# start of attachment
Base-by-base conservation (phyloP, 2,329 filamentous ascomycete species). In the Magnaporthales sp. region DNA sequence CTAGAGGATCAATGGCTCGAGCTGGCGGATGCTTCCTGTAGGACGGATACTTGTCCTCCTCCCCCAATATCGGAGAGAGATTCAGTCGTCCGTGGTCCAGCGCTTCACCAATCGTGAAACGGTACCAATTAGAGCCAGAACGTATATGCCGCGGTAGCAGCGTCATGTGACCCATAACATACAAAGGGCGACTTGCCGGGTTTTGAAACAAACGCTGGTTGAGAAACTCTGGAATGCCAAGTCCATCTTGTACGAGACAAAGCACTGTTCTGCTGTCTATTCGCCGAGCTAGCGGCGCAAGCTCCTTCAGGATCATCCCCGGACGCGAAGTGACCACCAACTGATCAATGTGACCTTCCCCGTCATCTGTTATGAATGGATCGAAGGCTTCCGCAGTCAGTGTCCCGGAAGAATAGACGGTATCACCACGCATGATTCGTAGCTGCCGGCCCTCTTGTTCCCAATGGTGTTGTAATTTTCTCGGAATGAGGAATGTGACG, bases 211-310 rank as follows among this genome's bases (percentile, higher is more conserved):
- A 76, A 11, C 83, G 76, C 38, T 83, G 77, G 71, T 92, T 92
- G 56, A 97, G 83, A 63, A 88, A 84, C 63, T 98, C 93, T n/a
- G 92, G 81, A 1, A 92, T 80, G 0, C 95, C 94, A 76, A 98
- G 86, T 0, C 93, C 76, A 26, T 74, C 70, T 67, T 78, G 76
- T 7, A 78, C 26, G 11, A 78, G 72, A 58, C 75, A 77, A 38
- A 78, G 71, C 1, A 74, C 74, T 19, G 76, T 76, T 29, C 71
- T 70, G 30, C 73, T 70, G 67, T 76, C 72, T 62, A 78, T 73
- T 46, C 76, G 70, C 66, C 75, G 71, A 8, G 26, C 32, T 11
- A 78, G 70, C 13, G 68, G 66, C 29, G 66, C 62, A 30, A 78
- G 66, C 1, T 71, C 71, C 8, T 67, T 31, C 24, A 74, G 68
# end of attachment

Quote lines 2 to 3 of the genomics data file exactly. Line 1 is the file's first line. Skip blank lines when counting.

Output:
- A 76, A 11, C 83, G 76, C 38, T 83, G 77, G 71, T 92, T 92
- G 56, A 97, G 83, A 63, A 88, A 84, C 63, T 98, C 93, T n/a